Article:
The Zambia Association of Musicians (ZAM) has bemoaned the low gross value added by the Entertainment Industry to the country’s Gross Domestic Product (GDP).
Association President Tivo Shikapwasha said that it is saddening to see how the sector has continued struggling in its contribution to the national revenues compared to other sectors.
Mr. Shikapwasha noted that music like any other business requires collaboration with other stakeholders within the industry.
Commenting on the Central Statistical Office (CSO) monthly report that ranked the Art, Entertainment and Recreation Industry to be the least contributing sector to GDP, Mr. Shikapwasha singled out lack of appreciation from corporate entities to be a major downside.
“Corporate organisation often turn to music and entertainment in general to facilitate all sorts of advertising, media communication to sell and endorse their products, but there’s need for them to value the worth of the artists,” Mr. Shikapwasha lamented.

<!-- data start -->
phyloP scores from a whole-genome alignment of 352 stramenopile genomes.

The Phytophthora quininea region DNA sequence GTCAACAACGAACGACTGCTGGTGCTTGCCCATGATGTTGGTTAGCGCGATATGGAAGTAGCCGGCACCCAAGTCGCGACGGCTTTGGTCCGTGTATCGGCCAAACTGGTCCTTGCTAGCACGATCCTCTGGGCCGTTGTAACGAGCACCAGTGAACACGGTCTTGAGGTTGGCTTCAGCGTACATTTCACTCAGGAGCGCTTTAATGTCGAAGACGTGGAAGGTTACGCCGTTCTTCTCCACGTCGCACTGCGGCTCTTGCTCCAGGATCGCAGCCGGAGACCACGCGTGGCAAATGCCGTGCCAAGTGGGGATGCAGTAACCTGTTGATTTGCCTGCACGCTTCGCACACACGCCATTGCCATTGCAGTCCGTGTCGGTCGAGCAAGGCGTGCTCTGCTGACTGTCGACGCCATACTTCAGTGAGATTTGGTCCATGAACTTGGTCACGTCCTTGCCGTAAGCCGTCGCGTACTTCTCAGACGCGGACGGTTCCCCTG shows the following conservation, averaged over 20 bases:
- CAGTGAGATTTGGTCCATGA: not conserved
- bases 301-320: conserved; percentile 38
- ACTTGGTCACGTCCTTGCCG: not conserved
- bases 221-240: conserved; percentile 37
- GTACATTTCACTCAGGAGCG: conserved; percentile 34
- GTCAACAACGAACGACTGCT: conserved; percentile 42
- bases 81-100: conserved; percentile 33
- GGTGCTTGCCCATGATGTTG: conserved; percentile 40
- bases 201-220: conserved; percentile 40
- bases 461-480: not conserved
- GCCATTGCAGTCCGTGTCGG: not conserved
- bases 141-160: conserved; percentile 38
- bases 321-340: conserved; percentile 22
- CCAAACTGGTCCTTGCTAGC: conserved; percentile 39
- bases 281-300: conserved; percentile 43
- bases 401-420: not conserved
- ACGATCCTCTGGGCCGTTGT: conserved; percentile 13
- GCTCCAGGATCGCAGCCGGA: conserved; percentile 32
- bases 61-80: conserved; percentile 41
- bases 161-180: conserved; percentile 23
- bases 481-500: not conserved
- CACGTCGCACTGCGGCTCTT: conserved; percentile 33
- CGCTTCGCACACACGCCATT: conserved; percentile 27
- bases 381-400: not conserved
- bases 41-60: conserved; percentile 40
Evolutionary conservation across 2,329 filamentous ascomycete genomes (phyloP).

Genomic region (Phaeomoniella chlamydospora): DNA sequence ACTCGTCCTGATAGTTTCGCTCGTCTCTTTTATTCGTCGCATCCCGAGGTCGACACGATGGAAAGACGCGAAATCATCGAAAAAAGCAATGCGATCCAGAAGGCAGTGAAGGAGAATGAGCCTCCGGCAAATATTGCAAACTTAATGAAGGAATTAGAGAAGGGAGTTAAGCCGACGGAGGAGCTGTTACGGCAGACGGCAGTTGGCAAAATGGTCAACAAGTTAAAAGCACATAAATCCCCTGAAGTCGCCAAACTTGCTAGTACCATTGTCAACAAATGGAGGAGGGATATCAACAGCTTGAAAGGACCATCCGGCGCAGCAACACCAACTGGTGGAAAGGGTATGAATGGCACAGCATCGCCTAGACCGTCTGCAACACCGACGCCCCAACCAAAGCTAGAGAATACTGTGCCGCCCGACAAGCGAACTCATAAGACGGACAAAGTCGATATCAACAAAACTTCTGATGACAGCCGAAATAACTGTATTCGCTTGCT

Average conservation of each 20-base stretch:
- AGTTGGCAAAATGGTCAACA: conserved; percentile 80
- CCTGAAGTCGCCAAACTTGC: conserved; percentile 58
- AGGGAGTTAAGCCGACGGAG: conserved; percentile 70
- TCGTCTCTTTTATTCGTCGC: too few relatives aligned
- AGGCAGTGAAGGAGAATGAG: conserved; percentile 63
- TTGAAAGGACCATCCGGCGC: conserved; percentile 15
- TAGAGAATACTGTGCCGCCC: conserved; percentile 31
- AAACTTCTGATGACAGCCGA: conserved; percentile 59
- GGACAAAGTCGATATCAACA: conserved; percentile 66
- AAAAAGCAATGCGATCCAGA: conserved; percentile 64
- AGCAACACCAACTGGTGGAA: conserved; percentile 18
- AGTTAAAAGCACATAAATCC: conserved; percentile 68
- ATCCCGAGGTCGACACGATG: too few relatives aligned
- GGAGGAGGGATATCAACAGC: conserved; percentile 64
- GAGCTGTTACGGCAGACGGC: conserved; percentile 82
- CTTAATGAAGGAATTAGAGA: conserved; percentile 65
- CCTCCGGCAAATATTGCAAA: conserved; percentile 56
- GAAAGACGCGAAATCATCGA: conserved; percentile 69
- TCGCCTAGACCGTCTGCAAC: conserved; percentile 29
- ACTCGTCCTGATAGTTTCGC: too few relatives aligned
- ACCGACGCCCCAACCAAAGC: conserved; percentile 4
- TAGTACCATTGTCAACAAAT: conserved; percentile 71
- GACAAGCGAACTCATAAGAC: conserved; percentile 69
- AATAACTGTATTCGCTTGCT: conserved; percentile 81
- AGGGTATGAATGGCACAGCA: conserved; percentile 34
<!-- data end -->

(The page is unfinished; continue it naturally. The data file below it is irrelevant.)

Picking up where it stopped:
The ZAM president however wondered why promoters and corporate bodies opted to spend large sums of money on foreign entertainers when the same can be done to local artists.
“If a Nigerian artist can come to Zambia and collect something of up to US$ 50,000 to US$100,000 in a 45 minutes, why can’t our own artist get something similar to that?” he added.
Mr. Shikapwasha added that the argument of empowering foreign artists on the basis of them having bigger brands does not apply as the artists should be appreciated in their respective countries.
He also called on government to consider formalizing sales tax that would be collected from the sector as it would boost the country’s GDP.
And Mr. Shikapwasha noted that artists in countries like America are capable of running businesses due to the country’s recognition of the entertainment sector as formal.
He also called on government to improve the regulations of stakeholders that advocate for the music industry such as promoters.